• Carson Hathaway

Why Do we Knowingly Make Stupid Decisions?

Updated: Jun 19

Numerous studies have proven that spending too much time on your phone isn't healthy. Despite that, the average college student spends between eight to ten hours per day using their phone. Everybody knows that eating junk food is bad for you. Despite that, many of us can't resist eating two more cupcakes or having an extra scoop of ice cream. We all know that waiting until the very last minute to get things done isn't ideal. Despite that, more than 25% of Americans say they procrastinate.

Why do we engage in activities that we know might feel good in the short term but will negatively impact us in the long run? Our brains are wired to seek instant gratification. We naturally want great things to happen right away. That way of thinking ignores what the future ramifications are. How well someone makes decisions is likely proportional to how patient or impatient they are.

The people and environment around us impact our decisions. When I walk into a classroom before the lecture has started, I always see all of my fellow students mindlessly scrolling on their phones. That makes me wonder: "Why am I not doing the same thing"? I was certain that I wouldn't eat anything unhealthy before playing Ultimate Frisbee a couple of weeks ago. Why would I stuff a bunch of junk into my body before running a lot? However, my mindset quickly changed when I saw a bunch of chocolate munchkins in the dining hall. I got hungry just by typing that last sentence, fuck. Despite knowing better, I ate seven-ten munchkins before playing Ultimate Frisbee that night. The thought of doing that wouldn't have even appeared if I was in a different environment.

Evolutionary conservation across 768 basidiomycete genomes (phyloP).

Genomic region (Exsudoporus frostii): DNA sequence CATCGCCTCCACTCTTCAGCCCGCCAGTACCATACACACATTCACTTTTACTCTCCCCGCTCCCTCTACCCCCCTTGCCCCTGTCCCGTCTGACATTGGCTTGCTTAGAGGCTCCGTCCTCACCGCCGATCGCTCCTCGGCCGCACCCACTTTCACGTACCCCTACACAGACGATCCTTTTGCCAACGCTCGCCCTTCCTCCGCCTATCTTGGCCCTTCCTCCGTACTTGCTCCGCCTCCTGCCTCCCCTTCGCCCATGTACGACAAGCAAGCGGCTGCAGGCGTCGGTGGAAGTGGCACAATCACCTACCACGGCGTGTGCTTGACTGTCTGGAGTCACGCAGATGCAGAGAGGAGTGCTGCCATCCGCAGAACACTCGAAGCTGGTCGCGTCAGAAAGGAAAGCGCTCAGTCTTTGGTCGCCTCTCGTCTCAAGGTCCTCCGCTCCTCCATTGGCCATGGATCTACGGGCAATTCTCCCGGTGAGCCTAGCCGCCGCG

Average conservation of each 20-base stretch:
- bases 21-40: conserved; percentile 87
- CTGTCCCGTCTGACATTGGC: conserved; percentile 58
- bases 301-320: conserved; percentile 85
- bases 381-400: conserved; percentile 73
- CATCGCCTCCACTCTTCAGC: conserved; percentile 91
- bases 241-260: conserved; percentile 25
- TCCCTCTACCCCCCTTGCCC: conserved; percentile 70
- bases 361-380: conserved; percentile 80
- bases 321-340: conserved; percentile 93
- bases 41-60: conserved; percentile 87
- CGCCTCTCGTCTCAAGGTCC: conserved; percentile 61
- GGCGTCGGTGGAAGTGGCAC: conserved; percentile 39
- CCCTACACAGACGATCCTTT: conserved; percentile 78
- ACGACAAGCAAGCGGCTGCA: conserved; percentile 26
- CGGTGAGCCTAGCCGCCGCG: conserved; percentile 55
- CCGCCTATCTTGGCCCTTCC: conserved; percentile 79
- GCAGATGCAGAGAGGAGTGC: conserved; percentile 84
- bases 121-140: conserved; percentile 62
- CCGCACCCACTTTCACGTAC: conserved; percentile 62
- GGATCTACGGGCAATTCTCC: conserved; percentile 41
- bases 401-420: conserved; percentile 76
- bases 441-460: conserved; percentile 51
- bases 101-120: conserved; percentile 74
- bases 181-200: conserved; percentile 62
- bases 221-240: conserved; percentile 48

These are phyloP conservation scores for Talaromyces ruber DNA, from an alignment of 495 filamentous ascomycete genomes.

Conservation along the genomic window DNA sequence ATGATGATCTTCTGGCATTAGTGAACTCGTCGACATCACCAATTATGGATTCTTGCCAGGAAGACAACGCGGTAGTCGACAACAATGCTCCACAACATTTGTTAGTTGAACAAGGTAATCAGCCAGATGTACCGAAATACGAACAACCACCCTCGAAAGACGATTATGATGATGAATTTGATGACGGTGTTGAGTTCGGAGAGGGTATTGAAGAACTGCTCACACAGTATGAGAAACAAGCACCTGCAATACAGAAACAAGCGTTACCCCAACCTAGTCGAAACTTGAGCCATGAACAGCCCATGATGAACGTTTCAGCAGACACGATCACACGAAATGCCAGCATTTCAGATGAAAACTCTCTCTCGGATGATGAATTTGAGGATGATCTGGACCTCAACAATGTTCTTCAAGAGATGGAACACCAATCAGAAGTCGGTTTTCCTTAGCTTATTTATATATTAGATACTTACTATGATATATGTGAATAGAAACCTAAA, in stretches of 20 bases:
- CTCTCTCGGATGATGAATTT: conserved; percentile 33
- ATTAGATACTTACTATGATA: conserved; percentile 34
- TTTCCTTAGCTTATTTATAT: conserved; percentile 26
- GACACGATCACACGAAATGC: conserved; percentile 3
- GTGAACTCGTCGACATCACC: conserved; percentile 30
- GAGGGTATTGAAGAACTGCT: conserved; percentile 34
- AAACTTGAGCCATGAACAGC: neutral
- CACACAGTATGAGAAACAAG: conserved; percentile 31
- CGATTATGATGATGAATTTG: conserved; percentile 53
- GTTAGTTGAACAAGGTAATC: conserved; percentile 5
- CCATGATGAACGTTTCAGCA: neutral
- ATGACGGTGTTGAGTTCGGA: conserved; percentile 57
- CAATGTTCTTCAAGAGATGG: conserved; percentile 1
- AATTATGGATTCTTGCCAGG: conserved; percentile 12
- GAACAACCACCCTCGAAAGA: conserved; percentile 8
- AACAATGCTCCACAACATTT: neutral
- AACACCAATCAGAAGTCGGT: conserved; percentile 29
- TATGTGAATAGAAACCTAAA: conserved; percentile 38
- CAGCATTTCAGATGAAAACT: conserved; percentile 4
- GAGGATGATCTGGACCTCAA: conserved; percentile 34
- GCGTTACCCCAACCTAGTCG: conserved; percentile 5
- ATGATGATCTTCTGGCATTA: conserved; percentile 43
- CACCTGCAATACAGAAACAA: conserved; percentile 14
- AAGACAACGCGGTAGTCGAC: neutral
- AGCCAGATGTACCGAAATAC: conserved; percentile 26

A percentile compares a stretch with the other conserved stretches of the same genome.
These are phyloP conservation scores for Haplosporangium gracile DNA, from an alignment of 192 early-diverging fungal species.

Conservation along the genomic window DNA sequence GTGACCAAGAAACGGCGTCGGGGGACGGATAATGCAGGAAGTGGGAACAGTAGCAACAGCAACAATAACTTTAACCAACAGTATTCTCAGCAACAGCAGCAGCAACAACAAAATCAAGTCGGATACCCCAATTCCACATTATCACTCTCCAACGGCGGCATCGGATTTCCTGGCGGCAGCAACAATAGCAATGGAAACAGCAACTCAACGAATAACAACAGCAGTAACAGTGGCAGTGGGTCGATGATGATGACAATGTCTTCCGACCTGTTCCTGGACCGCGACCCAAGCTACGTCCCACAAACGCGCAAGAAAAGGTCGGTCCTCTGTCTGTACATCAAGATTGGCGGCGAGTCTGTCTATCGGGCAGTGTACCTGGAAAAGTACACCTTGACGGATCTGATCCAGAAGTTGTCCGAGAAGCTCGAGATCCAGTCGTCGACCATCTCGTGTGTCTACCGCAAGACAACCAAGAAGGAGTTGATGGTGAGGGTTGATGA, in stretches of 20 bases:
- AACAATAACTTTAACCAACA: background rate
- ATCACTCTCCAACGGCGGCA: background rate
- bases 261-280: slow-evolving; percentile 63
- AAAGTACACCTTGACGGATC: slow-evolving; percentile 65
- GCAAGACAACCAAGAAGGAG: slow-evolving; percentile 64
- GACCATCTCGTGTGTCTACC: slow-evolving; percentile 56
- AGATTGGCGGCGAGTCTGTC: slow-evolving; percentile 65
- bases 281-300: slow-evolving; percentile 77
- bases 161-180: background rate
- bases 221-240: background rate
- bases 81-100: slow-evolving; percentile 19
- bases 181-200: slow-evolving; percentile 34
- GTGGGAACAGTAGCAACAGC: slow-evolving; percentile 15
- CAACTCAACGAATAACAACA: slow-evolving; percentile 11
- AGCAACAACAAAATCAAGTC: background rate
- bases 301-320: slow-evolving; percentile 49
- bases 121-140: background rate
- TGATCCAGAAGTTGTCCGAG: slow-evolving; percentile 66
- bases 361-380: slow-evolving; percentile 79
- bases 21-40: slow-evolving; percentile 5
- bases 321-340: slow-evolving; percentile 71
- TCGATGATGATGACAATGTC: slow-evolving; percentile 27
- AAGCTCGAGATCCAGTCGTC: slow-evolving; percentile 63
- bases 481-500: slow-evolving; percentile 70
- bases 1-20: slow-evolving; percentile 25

When we are about to do something challenging or scary, our brains will tell us to "take the easy way out". This is why it's so hard to step outside your comfort zone. When you're about to begin your homework, your brain will tell you to check one more thing on Instagram before starting. It's never really just one more thing. What we see on Instagram will prompt you to do something else unrelated to your homework. In order to break this cycle, you must realize that your brain will come up with excuses to avoid doing hard things. View your situations from a third-person perspective. Imagine if someone else saw you watching porn the same night you have a five-page paper due. That would probably make you feel like a giant dumbass. What would you think about that?

I know it sounds like a pain in the ass, but when you know you have to do something hard, just start it. You won't always feel motivated to make the "right" decisions. Instead of relying on motivation, improve your discipline. That will allow you to consistently make smart choices even when you don't want to.

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